Wednesday, December 3, 2014

Uses for Invasive Species

There was some discussion about invasives at our last meeting. This post introduces a new angle.

Like most Powell River residents, you are probably fighting a battle with blackberries and English ivy, trying to prevent them from taking over your yard. This spring, instead of attempting to dispose of the plants you pull out or cut off, why not
look at artistic ways of using them? Baskets and woven sculptures, dyes, and bionetting for slope stabilizing are some of the options.

 Sharon Kallis, The Ivy Boat, 2009, English ivy, assorted park maintenance branch waste.

 Berry basket made of blackberry bark by Joy Witzsche.

Ivy bionetting.

Himalayan blackberry (Rubus armeniacus)
This video by the Urban Weaver Project shows that new canes must be harvested while they have ridges. The thorns are removed, the vine is crunched underfoot then split, bundled, and dried.

English ivy (Hedera helix)
You can see the harvest of ivy in this video. If harvesting from the ground, watch that you don’t uproot native species that are still managing to survive amongst the ivy. You do have to be careful of vines growing up trees. It is often suggested not to rip them off the tree as the little roots embed into the bark and you can cause damage to the tree if you pull the ivy.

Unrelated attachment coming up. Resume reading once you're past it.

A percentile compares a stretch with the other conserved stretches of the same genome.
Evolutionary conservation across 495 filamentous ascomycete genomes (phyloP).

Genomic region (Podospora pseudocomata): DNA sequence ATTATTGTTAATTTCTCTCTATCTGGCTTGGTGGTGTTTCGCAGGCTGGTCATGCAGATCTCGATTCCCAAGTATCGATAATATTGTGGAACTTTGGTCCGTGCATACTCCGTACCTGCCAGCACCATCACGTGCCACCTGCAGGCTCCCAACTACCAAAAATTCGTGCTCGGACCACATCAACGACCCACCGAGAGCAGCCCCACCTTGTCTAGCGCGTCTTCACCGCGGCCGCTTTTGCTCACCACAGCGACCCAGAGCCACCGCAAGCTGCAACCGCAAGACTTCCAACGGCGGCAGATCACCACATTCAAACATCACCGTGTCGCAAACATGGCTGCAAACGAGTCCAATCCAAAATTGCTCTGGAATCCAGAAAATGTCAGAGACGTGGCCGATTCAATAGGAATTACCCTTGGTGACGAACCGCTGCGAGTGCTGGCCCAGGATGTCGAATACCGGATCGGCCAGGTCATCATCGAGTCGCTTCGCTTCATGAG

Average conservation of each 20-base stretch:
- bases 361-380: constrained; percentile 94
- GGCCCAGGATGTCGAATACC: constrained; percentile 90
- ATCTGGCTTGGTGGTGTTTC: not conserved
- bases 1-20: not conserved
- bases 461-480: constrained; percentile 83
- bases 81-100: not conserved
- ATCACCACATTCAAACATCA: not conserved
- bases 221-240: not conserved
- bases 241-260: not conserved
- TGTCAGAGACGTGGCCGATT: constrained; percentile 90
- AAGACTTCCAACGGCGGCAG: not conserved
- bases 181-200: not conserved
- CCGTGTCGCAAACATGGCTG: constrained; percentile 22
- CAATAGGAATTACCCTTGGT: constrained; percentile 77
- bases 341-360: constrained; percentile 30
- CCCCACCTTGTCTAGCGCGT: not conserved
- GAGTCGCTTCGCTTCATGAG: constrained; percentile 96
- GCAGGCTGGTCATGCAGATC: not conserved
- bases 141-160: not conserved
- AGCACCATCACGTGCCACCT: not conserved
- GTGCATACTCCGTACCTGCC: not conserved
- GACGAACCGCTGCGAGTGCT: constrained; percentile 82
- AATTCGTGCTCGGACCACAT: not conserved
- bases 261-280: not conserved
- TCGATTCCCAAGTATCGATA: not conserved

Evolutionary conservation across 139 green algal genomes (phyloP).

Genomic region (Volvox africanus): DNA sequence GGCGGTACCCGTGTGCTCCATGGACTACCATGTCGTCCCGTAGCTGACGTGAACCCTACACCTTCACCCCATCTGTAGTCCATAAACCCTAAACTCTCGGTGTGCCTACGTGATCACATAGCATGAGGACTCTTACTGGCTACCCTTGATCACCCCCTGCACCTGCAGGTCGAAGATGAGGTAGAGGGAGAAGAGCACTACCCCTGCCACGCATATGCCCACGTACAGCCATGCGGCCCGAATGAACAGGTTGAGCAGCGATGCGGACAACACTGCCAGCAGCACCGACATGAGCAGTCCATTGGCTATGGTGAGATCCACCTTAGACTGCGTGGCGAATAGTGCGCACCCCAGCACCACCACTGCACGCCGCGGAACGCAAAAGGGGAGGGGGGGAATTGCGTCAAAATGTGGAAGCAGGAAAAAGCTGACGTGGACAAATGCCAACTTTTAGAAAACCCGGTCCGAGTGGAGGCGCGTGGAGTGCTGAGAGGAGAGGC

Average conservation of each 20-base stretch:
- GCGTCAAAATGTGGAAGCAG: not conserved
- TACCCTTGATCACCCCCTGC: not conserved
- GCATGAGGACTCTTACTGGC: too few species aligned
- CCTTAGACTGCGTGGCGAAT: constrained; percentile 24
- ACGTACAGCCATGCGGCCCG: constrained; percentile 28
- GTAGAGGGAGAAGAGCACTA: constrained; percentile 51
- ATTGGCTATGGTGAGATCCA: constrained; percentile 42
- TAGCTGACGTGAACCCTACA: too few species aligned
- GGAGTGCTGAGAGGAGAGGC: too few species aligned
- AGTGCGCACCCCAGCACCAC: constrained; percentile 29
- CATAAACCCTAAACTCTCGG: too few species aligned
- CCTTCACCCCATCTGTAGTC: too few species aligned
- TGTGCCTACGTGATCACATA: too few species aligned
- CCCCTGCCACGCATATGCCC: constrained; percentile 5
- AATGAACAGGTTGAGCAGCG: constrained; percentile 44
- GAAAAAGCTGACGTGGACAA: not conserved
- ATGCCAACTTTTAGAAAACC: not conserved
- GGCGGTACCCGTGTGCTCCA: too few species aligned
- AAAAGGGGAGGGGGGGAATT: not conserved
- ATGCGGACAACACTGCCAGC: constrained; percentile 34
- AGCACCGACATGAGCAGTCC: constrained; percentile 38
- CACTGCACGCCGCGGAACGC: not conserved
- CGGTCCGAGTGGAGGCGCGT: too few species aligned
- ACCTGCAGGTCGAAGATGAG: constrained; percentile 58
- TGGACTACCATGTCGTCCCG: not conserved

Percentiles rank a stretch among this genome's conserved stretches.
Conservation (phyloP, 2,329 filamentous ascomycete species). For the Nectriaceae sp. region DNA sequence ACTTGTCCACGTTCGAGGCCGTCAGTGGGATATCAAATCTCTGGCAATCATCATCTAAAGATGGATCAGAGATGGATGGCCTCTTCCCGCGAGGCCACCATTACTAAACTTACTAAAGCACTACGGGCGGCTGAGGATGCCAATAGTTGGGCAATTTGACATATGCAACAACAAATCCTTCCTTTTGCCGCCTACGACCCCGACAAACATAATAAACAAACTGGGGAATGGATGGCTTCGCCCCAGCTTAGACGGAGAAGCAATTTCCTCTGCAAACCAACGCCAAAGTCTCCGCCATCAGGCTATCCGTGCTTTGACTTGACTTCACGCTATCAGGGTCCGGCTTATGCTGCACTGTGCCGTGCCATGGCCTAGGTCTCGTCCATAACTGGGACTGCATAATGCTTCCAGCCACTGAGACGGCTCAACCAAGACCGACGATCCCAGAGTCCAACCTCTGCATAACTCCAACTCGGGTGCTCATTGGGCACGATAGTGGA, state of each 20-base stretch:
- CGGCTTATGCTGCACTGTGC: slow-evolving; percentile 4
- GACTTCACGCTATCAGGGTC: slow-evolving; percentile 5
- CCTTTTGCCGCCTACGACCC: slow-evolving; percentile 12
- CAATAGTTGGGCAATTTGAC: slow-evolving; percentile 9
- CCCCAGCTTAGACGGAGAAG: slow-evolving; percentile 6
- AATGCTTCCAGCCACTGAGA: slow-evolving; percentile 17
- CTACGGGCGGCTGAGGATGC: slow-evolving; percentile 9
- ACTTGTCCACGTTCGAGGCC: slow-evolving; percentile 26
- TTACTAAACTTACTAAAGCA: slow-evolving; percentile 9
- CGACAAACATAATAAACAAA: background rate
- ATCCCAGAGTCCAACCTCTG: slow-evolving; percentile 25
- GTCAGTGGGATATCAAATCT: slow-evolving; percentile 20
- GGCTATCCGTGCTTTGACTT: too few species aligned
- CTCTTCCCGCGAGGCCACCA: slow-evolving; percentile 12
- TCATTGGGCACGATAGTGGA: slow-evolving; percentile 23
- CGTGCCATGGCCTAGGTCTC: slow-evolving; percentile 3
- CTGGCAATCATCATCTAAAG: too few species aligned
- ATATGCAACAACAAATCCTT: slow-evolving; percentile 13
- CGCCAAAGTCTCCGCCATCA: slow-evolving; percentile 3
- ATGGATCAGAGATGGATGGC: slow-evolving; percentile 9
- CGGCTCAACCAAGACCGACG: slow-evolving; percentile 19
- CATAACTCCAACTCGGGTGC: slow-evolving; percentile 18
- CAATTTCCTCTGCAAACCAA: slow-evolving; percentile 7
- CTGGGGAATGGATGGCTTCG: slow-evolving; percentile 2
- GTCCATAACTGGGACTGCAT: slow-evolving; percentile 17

Scotch broom (Cytisus scoparius) is a little more difficult to work with. It may be better for large-scale projects and on-site art installations. The flowers can be used for a pale yellow dye. In this video, the potential for use in spinning and weaving is explored.

Sharon Kallis has just released her new book Common Threads. In addition to practical information on harvesting and utilizing invasive species, she emphasizes community-building and environmental issues of invasive plants in Stanley Park and other areas of Vancouver. There are step-by-step photos and instructions on making rope, twining (a basket making technique), coil basketry, and Ten Straw Diamond braiding. Find Common Threads at  

Are you inspired to try something new? Urban Weaver Project produced these videos with information on harvesting and preparing the material for use and the Urban Weaver Studio  runs workshops in Vancouver.

 The Coiled River at Science World. English ivy.

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